Monday, February 18, 2008

a ROCKIN' look back at what was then said to be the largest rock-and-cars gathering

(above) from the NY Daily News
(above) the Grateful Dead hitch a ride to Watkins Glen for their two-set soundcheck,'
photo by Suki Coughlin, courtesy Eileen Law, Grateful Dead Productions
photo copyright Suki Coughlin
(above) the Dead, the next day, for two even longer sets
(above) 150,000 tickets were sold @ $10 each
but and add'l 450,000 people got in for free

(above) wire stories and photos were printed everywhere;
this in the St. Louis Post-Dispatch
(above) more from the NY Daily News
(above and several below) photog Grant Gouldon's photos, recently unearthed

(above) "by the time we got to Woodstock" . . . oops, I mean The Glen
this time "we were more than half a million strong"
One of my dearest friends in rock & roll is Eileen Law, the "head Dead Head," who has organized and protected the Grateful Dead's legendary archives over many decades for, initially, Grateful Dead Productions, and now for both Rhino and maybe a repository at one of the University of California libraries.
Eileen recently turned me on to Suki Coughlin's marvelous photo of Jerry Garcia, Phil Lesh, and Bobby Weir 'hitching a ride' to their now-legendary two-set soundcheck at Watkins Glen racecourse on July 27, 1973 (the actual concert took place the next day). Suki remembers suddenly seeing the band passing by in a car, as everyone else at that moment was trudging their way thru. Seeing them, she shouted, "Remember Bickershaw!" and the band turned to her and laughed--and Suki clicked the shutter. History!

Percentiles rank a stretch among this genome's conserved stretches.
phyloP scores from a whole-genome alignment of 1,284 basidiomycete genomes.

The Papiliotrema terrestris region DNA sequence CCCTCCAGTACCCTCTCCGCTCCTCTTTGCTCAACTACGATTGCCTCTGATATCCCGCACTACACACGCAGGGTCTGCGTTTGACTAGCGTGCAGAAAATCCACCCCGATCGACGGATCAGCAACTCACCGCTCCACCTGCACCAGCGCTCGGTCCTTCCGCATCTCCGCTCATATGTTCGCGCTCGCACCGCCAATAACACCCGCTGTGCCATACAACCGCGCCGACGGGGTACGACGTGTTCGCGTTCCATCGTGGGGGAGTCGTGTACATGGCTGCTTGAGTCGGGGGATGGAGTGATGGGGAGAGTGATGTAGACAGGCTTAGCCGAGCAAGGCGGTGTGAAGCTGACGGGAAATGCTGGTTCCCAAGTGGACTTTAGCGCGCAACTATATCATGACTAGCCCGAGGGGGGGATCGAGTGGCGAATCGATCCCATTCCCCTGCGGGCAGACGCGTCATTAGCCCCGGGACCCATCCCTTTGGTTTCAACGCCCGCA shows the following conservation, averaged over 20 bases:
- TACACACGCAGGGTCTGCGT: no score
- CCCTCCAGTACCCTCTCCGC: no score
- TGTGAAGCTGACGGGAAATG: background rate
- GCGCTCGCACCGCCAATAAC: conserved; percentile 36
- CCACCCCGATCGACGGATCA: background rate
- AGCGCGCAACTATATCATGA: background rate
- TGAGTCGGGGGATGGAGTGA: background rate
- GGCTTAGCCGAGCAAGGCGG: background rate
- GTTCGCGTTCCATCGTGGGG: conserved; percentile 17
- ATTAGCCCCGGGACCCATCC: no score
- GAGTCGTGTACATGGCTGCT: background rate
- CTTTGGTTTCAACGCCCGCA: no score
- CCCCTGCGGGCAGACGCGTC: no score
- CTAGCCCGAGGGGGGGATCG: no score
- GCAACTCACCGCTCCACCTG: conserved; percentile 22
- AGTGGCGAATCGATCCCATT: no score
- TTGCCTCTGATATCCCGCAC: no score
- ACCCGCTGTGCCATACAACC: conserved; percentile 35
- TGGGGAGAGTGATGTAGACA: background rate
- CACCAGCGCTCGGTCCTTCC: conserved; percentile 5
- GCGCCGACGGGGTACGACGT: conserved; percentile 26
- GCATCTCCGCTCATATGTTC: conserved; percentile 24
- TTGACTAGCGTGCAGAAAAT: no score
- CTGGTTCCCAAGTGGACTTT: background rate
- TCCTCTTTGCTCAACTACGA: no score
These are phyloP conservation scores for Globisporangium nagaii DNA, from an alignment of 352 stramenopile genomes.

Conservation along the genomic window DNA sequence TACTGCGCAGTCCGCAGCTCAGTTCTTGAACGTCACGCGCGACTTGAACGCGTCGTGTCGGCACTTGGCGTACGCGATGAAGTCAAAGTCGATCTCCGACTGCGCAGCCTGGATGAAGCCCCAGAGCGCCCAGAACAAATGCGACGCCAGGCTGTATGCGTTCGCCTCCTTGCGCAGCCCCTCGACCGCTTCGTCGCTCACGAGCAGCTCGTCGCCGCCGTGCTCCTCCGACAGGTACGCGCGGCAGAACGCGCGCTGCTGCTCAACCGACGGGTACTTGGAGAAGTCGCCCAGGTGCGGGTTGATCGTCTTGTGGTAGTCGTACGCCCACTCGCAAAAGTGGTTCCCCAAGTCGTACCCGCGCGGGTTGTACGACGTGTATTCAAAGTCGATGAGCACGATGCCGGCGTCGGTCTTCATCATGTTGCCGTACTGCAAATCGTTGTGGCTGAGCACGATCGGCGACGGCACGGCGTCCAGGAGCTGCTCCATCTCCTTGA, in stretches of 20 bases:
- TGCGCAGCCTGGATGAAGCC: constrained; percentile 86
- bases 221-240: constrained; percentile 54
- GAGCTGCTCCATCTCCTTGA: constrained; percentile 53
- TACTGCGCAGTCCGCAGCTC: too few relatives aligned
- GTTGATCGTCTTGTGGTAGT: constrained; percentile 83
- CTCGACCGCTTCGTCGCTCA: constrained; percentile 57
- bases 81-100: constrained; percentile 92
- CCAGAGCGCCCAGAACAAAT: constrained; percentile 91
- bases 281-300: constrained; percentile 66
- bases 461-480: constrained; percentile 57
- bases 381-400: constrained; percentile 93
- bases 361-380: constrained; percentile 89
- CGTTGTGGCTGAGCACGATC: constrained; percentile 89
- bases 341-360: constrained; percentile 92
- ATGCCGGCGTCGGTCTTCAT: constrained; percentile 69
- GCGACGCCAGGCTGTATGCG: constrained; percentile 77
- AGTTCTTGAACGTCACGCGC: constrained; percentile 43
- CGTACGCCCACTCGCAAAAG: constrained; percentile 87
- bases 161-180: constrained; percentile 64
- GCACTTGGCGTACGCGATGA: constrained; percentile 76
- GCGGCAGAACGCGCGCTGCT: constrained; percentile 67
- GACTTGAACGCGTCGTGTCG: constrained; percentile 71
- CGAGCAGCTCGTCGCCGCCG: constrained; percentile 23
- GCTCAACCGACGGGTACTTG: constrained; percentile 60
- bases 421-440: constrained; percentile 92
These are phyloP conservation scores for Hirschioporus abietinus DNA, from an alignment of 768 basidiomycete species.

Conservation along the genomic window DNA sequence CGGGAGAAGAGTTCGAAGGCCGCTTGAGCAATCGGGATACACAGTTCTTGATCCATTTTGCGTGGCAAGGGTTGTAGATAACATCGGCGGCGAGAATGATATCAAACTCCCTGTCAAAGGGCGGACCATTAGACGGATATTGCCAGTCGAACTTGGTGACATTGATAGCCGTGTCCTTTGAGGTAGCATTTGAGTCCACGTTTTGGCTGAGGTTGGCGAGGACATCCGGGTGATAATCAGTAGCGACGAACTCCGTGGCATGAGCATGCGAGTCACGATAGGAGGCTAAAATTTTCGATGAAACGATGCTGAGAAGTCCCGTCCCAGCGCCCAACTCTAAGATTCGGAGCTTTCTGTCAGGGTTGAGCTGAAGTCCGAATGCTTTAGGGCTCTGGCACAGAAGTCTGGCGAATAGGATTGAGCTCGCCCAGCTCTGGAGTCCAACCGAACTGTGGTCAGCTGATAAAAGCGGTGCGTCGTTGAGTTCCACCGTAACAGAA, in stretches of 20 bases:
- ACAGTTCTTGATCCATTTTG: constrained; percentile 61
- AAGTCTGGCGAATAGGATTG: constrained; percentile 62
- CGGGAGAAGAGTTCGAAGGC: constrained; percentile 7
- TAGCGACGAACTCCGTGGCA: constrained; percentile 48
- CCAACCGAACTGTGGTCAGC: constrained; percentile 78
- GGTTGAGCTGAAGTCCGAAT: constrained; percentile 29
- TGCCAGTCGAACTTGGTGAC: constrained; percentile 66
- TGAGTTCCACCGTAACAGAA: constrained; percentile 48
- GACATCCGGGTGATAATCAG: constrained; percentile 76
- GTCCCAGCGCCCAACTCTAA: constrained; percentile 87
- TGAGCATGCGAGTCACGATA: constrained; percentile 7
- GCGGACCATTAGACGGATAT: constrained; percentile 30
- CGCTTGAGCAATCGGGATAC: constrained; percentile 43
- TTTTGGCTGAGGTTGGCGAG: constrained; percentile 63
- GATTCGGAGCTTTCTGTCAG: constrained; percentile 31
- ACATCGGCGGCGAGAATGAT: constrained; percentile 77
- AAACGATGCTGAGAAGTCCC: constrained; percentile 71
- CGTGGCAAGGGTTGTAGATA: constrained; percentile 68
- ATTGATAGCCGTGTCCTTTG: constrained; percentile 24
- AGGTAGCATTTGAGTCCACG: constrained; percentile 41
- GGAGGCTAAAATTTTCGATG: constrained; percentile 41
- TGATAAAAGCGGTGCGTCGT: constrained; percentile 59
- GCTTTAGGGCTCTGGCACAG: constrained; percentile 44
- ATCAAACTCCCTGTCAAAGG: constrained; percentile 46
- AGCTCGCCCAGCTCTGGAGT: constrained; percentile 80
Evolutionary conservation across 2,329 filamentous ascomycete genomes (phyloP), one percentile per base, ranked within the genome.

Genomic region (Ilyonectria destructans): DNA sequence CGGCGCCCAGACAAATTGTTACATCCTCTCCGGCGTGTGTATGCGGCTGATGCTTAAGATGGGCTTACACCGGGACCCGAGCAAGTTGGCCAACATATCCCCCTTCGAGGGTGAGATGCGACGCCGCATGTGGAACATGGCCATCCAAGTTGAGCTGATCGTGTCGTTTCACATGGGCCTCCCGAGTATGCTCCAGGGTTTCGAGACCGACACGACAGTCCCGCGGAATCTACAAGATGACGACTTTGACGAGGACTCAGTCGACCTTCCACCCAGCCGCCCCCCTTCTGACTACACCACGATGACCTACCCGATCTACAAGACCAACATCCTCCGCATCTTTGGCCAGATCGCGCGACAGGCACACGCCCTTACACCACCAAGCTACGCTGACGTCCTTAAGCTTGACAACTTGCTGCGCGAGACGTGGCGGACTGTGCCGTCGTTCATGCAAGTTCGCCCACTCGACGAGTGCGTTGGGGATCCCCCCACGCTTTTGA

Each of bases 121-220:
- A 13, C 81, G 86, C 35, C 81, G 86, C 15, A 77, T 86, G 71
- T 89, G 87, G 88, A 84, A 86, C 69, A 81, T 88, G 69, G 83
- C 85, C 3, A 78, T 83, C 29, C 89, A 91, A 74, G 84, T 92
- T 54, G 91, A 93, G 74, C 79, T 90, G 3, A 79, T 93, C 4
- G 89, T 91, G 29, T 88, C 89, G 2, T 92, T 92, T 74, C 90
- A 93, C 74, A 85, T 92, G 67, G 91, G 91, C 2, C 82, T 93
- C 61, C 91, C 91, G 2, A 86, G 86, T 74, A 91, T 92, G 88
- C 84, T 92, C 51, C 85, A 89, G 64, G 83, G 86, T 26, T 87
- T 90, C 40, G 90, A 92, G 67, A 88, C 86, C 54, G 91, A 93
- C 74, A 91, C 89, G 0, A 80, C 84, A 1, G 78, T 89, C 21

Suki herself is a legendary photographer, who made her home and studio for years in New London, NH, and who captured the Kennedys, the Bushes, the Fords, the late Prime Minister of Pakistan Benazir Bhutto, Jack Nicklaus, Meryl Streep, and hundreds of other notables. I'm guessing Suki was herself at the Bickershaw event the year before, in England, or else she wouldn't have spontaneously chosen that shout-out.
Seeing that shot again reminded me that Watkins Glen was an even bigger Woodstock, with even more cars lining the roads for dozens and dozens of miles, also up in New York State. However, unlike Woodstock with its dozens of bands and place in history as the first such mega-concert-event, Watkins Glen featured only the Dead, the Band, and the Allman Brothers.
With an estimated 600,000 in attendance (150,000 paid), it was likely the largest concert up to that time, but this number has since been superseded.
Even though it took place at the spaceous Watkins Glen Prix Raceway site (at the southern tip of Seneca Lake in New York State's Finger Lakes region), most of the audience could barely (if at all) see the stage. But huge electronically-staged amplifiers and speaker platforms created by promoter Bill Graham's FM Productions allowed everyone at least to hear the show--and very clearly, happily so.
On the day of the show, the Dead performed first, playing two long sets. The Band followed with one 2-hour set, interrupted halfway thru by a drenching thunderstorm reminiscent of the last day at Woodstock. Then the Allman Brothers performed for three hours and an hourlong encore jam ensued with many of the three bands' musicians.
The Dead's music was not as memorable as that which they would play four years later at Raceway Park in Englishtown, NJ (see next blog), and some feel the Allman Brothers really stole the show at Watkins Glen. For most in attendance, it was horribly hot and humid, and like Woodstock there were barely enough porta-potties, drinking water, and food. The traffic jams both to and from were horrendous, and there was much bizarre abandonment over a 50-mile radius. And, unlike Woodstock, despite the historic size of the event, no official recording or movie was officially released, as the bands themselves had concerns about the quality of the capture.